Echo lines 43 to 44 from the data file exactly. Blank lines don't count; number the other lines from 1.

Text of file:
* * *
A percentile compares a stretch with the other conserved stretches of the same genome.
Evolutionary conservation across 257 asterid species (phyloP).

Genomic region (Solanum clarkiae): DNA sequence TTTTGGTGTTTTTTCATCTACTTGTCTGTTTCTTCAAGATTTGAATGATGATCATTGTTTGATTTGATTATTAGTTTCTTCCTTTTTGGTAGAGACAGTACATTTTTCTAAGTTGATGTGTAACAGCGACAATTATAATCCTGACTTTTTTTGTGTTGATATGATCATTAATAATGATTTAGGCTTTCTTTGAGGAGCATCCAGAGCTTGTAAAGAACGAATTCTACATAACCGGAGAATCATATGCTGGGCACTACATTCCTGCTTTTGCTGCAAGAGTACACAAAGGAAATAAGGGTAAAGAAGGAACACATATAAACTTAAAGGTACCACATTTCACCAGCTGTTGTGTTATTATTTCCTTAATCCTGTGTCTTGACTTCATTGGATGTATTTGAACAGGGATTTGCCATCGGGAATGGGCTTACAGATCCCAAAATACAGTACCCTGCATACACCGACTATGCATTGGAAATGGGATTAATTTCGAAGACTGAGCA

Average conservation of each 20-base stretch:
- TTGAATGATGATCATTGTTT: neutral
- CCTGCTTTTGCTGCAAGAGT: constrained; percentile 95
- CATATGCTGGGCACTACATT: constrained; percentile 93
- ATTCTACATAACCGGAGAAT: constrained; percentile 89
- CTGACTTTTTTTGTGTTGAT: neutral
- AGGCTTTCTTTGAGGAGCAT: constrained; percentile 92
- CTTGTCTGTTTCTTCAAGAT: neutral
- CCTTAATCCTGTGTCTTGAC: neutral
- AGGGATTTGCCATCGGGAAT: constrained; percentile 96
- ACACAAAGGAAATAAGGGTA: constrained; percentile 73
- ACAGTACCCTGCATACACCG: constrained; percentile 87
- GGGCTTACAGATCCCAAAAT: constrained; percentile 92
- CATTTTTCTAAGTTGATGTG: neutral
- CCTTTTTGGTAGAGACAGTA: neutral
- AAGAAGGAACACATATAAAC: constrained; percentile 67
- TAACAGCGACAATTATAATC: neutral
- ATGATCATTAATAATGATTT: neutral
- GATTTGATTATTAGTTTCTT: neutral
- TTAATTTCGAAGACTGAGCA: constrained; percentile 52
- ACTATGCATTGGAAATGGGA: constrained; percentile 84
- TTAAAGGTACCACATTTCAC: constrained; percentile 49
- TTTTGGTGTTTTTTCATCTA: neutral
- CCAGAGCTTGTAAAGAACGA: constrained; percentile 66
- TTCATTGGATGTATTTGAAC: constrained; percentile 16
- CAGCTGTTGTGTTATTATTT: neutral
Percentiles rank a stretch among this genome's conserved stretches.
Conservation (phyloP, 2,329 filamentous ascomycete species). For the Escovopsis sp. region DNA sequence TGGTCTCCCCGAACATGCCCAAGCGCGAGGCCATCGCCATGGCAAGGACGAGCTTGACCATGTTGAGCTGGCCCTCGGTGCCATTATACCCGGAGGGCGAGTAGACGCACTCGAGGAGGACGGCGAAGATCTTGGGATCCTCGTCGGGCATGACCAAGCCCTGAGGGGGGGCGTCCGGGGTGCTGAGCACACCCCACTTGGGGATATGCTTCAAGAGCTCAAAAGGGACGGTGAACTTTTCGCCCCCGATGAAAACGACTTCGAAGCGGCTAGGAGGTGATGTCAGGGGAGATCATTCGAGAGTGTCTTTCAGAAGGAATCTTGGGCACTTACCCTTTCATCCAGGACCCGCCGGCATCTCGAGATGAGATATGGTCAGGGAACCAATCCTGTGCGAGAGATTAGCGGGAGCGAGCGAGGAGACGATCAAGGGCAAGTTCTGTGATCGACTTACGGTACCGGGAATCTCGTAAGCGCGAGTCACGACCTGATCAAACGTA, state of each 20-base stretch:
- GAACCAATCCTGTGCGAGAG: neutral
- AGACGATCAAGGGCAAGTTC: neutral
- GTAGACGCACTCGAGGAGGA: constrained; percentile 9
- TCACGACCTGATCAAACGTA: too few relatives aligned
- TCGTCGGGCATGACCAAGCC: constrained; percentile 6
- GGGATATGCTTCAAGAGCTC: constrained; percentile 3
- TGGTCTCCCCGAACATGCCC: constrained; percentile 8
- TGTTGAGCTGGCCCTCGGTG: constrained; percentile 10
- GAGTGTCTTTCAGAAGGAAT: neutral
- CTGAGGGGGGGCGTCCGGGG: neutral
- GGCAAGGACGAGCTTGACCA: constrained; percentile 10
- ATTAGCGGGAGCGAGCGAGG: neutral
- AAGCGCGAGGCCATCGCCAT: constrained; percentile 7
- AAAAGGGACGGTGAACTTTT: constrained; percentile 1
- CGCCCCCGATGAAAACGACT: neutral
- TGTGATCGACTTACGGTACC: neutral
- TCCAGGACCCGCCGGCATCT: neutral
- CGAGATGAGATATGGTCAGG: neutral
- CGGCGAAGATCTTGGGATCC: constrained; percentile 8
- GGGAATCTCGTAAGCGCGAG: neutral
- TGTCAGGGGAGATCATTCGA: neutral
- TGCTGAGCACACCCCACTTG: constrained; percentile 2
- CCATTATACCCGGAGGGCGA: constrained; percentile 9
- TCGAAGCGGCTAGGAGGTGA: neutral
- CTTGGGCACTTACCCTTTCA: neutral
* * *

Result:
- ATTAGCGGGAGCGAGCGAGG: neutral
- AAGCGCGAGGCCATCGCCAT: constrained; percentile 7